- Feels IVF revokes the dignity of the child as pro-creation (NML) should result through marital sex, as this is God's will, seen in Genesis (adam and eve)
- IVF arguably does not maintain order in society, as it is not what God intended e.g. same sex couples, unmarried couples having children, donor sperm/egg = unnatural and adulterous
- Protestant: Pro-creation outside of a marriage between a man and wife goes against god's clear design and purpose seen in Adam and Eve
- "All the days ordained for me were written in your book before one of them came to be" not having children may be planned for by God, going against this is going against God + those embryo's have a plan from god.
OR - less conservative "Be fruitful and multiply" perhaps modern science allows us to fulfil God's commands and promotes Jesus' agape love, to give the joy of children for everyone.
Secular Approaches to IVF
The embryo that is still in a test tube, is not yet a person but a potential person. This is before it is put inside a mother's womb. This means it would be acceptable to destroy them as they are only potential life. Singer asks why there are no pro-life movements for sperm or eggs as they are also potential life?
Right's Ethics Issues : Donor: has the right to remain anonymous/ right to know the child. Child: right to know the donor/ who their bioligical parents are. Parents: right to IVF, infertility is like an illness which should be treated, right to access modern scientific advancements, right to donor's family history, Embryo: may be rejected for abnomalities or if they are the 'wrong' gender, religious groups would argue they hold SOL and are not a choice
Util: unused embryo's do not experience any meaningful suffering - consequentialist theory not absolute. Suffering from lots of failed IVF may result in loss of happiness, especially considering how low success rates are currently. This may change.
Kant: would not be interested in the agony of childlessness as 'good will' is the will to do the right thing regardless of outcome. Use Categorical Imperatives: universal law, desturction of spare embryos would be a contradicton because if it was a universal law you would not want to be destroyed as an embryo. Sperm/eggs should not be used as a mean to an ends, especially if the donor is being paid.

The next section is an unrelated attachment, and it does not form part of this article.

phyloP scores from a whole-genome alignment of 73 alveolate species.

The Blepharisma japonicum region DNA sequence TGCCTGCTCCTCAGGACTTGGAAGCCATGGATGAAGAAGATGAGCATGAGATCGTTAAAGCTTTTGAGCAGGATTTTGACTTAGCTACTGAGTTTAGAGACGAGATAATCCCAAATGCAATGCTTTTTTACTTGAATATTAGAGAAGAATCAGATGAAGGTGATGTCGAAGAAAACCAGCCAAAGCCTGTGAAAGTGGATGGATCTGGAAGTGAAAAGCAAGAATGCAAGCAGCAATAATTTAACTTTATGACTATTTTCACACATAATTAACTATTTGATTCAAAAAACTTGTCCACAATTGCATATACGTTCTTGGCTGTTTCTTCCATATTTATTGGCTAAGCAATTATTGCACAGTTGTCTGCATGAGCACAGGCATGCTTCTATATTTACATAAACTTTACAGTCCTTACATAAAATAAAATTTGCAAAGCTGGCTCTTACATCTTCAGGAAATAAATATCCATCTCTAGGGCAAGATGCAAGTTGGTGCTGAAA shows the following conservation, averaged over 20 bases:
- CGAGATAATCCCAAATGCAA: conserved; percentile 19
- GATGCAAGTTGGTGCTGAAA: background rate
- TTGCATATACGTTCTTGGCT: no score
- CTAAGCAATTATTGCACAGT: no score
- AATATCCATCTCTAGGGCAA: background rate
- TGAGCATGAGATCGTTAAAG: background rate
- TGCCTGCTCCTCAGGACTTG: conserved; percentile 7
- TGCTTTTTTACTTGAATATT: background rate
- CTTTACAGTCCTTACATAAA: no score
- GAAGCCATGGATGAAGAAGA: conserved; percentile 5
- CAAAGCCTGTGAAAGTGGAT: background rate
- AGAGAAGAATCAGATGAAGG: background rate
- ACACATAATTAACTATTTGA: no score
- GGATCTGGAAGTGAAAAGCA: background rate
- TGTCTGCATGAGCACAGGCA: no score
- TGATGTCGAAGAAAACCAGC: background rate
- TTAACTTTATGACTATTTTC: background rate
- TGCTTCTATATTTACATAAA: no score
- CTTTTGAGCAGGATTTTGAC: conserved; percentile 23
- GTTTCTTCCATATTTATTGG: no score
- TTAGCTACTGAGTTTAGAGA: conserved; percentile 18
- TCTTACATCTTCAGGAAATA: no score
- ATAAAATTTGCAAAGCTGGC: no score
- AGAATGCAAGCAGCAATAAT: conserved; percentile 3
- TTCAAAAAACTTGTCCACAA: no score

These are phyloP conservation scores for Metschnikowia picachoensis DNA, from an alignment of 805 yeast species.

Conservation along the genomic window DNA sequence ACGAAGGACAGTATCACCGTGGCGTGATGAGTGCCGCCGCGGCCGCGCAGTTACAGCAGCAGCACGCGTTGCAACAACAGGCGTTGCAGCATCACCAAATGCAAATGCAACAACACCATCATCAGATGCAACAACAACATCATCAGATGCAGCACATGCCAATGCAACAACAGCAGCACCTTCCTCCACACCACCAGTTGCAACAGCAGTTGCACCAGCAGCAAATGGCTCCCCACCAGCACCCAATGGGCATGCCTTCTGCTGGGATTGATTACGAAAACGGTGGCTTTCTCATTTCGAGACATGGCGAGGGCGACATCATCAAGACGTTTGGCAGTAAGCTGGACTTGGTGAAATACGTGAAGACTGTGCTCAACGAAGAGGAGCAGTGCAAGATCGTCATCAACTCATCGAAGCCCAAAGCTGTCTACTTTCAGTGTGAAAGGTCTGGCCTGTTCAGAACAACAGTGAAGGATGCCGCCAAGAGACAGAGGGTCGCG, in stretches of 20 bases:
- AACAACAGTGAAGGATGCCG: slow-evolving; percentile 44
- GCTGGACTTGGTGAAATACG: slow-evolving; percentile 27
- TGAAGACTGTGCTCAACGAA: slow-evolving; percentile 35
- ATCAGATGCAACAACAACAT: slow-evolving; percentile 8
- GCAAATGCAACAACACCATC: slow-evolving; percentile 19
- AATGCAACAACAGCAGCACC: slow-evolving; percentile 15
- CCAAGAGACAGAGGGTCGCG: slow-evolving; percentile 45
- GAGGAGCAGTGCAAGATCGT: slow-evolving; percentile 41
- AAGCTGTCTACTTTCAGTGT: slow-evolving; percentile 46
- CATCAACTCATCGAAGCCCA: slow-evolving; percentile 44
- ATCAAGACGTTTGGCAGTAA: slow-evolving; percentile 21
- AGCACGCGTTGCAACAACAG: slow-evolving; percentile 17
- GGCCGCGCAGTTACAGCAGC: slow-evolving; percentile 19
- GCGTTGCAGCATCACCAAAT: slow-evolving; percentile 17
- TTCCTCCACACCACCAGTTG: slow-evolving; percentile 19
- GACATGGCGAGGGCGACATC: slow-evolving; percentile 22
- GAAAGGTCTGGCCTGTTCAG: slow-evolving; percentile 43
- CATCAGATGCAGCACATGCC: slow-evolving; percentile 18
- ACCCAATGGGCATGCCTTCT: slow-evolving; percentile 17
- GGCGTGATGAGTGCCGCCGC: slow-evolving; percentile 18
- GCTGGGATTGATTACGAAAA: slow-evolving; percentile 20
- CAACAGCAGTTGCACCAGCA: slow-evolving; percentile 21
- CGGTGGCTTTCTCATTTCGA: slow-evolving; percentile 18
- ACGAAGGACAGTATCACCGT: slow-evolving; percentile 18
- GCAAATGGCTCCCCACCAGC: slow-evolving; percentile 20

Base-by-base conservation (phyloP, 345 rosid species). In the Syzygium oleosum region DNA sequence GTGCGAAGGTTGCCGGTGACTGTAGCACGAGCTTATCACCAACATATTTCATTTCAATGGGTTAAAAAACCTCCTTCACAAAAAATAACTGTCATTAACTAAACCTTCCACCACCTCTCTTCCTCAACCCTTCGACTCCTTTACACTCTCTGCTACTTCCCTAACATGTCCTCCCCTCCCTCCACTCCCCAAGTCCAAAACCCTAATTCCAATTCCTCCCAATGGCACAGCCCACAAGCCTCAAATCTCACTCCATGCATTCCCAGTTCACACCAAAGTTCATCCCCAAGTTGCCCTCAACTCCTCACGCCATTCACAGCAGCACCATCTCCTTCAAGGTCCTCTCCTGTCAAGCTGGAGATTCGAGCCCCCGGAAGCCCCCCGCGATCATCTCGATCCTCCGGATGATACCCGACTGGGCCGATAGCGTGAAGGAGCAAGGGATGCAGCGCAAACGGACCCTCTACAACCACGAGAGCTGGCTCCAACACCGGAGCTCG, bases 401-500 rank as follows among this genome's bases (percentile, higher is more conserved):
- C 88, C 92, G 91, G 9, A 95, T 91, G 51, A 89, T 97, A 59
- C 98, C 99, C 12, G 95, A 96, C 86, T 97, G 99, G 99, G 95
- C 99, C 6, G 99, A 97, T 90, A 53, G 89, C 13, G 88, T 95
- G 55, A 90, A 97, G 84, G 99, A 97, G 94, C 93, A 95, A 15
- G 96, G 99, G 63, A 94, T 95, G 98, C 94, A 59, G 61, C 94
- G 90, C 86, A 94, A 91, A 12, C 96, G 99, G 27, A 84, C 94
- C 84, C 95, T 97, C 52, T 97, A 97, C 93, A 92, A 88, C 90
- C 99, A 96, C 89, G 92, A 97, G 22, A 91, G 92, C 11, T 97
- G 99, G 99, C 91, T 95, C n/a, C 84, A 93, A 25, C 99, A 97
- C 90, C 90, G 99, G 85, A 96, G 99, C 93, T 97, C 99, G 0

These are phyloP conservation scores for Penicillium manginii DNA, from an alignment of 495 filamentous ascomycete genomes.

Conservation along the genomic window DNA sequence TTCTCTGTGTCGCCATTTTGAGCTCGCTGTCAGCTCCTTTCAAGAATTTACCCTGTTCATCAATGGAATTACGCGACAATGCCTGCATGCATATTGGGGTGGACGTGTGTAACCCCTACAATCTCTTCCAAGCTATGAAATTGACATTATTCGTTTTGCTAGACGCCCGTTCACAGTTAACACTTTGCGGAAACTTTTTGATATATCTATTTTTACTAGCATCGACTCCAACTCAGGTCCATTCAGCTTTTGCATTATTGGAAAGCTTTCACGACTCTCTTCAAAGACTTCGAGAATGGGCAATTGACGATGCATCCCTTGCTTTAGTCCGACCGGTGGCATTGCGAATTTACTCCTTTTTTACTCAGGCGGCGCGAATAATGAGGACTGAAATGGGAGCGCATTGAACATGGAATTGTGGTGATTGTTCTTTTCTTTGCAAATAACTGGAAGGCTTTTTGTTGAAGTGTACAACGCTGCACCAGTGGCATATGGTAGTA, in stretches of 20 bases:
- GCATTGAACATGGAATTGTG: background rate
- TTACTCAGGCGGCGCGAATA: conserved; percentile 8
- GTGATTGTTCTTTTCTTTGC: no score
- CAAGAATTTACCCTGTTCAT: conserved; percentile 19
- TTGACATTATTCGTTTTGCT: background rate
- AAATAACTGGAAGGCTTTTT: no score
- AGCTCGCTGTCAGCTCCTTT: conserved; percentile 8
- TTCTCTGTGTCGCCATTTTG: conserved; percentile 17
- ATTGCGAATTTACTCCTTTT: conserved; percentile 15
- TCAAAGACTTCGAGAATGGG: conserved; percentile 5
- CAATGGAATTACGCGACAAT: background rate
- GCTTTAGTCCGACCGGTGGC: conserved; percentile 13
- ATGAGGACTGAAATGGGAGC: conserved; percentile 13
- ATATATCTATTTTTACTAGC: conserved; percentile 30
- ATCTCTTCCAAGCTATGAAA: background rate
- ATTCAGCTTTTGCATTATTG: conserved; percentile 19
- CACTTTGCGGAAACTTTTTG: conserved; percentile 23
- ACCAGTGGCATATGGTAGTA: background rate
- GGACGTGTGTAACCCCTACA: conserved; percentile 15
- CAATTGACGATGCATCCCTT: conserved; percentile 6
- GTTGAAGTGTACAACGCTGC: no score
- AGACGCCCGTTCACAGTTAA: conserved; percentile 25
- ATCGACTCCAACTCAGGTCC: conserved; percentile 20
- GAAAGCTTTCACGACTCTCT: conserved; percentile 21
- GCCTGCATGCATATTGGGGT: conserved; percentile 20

Virtue Ethics: one of Aristotle's virtues is justice, and this may result in arguing infertility treatments are fair. Furthermore childlessness may prevent parents from reaching eudaimonia. But the question is whether a child would bring them closer or do they need to come to terms with their childlessness.
Religious Support: Situation Ethics: in some situations, infertility treatments fulfill the wishes of many couples therefore is the most loving thing to do. But is it the most pragmatic, if IVF only works for every fourth or fifth couple. Argues IVF humanises medical science as it shows the potential for human creativity to bring about compassionate outcomes. "laboratory reproduction is radically human" Joseph Fletcher
The painless killing of a person who is painfully and terminally ill
- Passive euthanasia: you have to be kept alive through medical intervention. You take away things that keep them alive.
- Active euthanasia: you purposely kill someone. They can still survive without medical intervention.
- Non-voluntary euthanasia: where a person who is unable to consent is killed to end their suffering
- Voluntary euthanasia: where a person in great pain is killed on their request by someone else to end their suffering
In the UK, all forms of euthanasia are against the law. Some cases where passive e has been allowed. Attempts to change the law so far have proved unsuccessful, the fact a patient wants to die is not a valid defense in court - assisting euthanasia can lead to prosecution.
Issues with Euthanasia
- Hermeneutical issue: "There is a time for everything...a time to be born and a time to die" either your death is decided by God, but this may include euthanasia - killing is acceptable in some situations?
- "All the days ordained for me were written in your book before one of them came to be" suggests God has a plan for us, and if we authorised euthanasia we would be usurping his role
- "You are not your own...Therefore, honour God with your body" OT - God decides when you die, not you
- NML - precept to preserve all human life
- Belief that killing is wrong - humanist/sanctity of life view